The reason I see license transfers as a plus for developers comes in the form of paid upgrades, if they have one in the future. Someone who got an app they will never use will never upgrade it, but transferring to someone who wants it is a higher chance of getting that upgrade taking place to a newer version. But that doesn't apply in every situation.

With the growing list of those wanting apps or suggesting trades as opposed to those just giving them away, it would seem hard to believe that those same people will be all that interested in paying money to upgrade.  Why not just try to wheel and deal for the new version or move on to the next great thing?

Personally I thought it looked like the bundle splits and trading/giveaways/requests were starting to form a snowball effect.  It seemed to be growing and I had a feeling regardless of the likelihood that MH4 will be here soon that it might come to a stop soon.  The other thing of it is if it's happening here it's probably happening in a number of other forums.  It's just not good business sense to allow this when MH needs developers to be successful and the developers need to feel comfortable with them.

<insert out-dated referral link here>

January 10, 2010 10:09 pm
phillryu

phillryu

Administrator

1,569 posts

kingkaramel wrote:

I think we're discussing two questions at the same time that should be seperated:

1. Should licenses be transferrable?
2. Should MH support license transfers.

On 1: Most comments on this questions are too MacHeist-centric. Developers have to make this decision with the long-term success of their business in mind, and a bundle sale is not the only thing to be considered. People are used to selling and buying material goods, they can also do this with most boxed copies, so it's quite logical that some of them offer their customers the same possibilities. It's also MacHeist-centric to discuss this question as if only MH buyers ask for license transfers. Regular customers do that too, and for legitimate reasons in almost most cases, I suppose.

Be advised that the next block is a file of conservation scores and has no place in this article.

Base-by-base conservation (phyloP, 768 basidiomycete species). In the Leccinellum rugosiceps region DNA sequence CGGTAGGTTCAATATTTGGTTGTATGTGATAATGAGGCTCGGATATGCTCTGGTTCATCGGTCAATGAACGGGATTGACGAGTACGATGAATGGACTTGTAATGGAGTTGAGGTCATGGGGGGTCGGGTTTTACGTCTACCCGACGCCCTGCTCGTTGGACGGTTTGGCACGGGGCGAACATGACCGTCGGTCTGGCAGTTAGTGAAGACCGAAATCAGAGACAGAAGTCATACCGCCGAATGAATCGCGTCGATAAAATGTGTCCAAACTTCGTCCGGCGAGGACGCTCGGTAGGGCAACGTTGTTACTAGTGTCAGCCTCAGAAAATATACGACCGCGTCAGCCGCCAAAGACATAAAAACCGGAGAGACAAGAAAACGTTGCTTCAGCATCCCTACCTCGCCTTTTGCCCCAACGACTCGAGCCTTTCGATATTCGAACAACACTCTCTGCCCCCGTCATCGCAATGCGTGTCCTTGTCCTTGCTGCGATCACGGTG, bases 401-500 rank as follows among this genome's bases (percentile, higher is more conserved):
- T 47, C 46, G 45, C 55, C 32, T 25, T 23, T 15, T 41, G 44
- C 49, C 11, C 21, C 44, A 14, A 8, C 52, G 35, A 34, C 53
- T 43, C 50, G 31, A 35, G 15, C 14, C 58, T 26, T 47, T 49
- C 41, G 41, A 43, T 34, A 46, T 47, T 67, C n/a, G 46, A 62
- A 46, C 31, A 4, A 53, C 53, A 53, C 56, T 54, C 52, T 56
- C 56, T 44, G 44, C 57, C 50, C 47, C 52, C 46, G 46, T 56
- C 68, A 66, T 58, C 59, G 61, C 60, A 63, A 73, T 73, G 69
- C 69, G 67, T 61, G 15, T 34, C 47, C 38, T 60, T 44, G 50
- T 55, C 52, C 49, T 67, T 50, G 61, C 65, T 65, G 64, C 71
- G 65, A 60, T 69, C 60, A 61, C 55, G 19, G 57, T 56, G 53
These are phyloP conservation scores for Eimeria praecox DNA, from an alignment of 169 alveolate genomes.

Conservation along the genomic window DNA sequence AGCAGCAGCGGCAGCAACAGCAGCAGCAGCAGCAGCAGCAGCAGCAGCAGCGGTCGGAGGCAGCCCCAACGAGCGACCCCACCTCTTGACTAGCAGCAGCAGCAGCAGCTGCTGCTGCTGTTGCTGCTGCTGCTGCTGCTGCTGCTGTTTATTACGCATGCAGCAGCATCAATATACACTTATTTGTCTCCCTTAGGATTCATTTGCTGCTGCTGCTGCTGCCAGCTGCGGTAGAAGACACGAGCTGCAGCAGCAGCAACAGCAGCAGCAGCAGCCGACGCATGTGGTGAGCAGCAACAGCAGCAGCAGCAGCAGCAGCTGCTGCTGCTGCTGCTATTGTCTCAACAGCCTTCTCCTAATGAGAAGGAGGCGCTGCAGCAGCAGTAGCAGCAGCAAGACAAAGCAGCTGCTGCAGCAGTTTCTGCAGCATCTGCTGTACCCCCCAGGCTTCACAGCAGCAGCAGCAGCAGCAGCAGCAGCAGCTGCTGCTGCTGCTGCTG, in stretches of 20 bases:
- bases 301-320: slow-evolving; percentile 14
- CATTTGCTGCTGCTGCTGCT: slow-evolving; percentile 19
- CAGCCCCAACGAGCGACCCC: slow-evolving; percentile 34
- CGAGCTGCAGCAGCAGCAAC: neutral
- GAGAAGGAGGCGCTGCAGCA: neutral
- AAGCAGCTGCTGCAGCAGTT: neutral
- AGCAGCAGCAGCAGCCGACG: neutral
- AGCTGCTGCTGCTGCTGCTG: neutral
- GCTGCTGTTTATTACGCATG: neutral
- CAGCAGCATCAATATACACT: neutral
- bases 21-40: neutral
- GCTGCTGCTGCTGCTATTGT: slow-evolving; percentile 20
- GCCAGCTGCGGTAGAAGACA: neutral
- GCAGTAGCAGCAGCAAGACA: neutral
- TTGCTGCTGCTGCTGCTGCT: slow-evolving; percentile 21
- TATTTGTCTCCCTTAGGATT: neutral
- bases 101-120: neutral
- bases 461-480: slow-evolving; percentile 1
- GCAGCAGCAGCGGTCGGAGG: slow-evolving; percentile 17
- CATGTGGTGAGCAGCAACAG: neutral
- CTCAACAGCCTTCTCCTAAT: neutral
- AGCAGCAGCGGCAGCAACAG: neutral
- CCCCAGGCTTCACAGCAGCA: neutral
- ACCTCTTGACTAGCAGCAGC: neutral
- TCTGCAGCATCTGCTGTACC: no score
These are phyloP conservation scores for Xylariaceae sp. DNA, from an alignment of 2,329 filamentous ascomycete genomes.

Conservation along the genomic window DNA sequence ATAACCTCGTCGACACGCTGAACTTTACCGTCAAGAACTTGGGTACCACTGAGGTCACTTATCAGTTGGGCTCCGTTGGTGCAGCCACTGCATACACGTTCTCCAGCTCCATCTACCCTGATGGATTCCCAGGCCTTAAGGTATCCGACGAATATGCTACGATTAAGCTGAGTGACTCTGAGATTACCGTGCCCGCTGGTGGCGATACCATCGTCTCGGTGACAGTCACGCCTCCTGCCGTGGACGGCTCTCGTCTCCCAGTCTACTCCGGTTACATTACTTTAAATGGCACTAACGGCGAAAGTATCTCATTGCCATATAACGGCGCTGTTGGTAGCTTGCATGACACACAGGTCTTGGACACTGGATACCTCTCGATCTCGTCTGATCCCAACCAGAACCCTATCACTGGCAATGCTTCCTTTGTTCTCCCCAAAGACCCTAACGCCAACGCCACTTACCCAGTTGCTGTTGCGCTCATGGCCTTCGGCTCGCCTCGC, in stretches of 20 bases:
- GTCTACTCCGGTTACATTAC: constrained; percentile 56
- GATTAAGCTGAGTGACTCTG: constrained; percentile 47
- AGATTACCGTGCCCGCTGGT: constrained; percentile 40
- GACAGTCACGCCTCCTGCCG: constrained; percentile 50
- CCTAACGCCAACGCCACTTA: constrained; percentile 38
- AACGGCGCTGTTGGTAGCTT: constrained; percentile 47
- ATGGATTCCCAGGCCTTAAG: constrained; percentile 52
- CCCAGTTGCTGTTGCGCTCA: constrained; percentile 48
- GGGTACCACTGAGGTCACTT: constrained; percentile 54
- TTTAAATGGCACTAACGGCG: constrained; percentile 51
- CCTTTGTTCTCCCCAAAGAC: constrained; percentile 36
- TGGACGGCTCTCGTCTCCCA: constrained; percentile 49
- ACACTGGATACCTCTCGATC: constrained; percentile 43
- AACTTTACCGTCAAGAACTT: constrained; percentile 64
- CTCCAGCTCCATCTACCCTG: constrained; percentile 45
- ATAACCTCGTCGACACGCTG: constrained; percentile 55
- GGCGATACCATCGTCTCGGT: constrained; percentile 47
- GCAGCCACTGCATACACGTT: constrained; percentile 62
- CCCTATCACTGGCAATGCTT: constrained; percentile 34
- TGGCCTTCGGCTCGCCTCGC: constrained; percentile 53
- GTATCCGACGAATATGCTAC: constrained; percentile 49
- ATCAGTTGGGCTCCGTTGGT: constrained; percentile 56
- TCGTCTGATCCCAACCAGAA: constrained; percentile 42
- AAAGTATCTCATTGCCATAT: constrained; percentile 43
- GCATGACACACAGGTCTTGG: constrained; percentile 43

On 2: I can perfectly understand that you disapprove of this forum as a place for license trades for the reasons you stated. And I agree that is a reasonable decision.

Nonetheless, some of your arguments don't convince. You offer full licenses, and if the devs agree to sell those and offer transfers for regular customers, they also have to do so for bundle buyers (and they do). If they don't want to allow your customers license transfers, nothing prevents them from offering special MH licenses (except the Directorate, MH licenses wouldn't sell as well as full licenses). That's also true for loot. Furthermore, compare the number of offers in the thread to the number of bundles sold, it's just a minuscule fraction. The devs are mature enough make their own decisions, and if you think they didn't know what to expect, well, you could have told them. The phenomenon wasn't new. And, as stated above by strangetpwn, the piracy argument isn't very convincing either.

Again, I think your decision not to support license trade is okay, but attacking those transferring licenses in such a general way just doesn't work...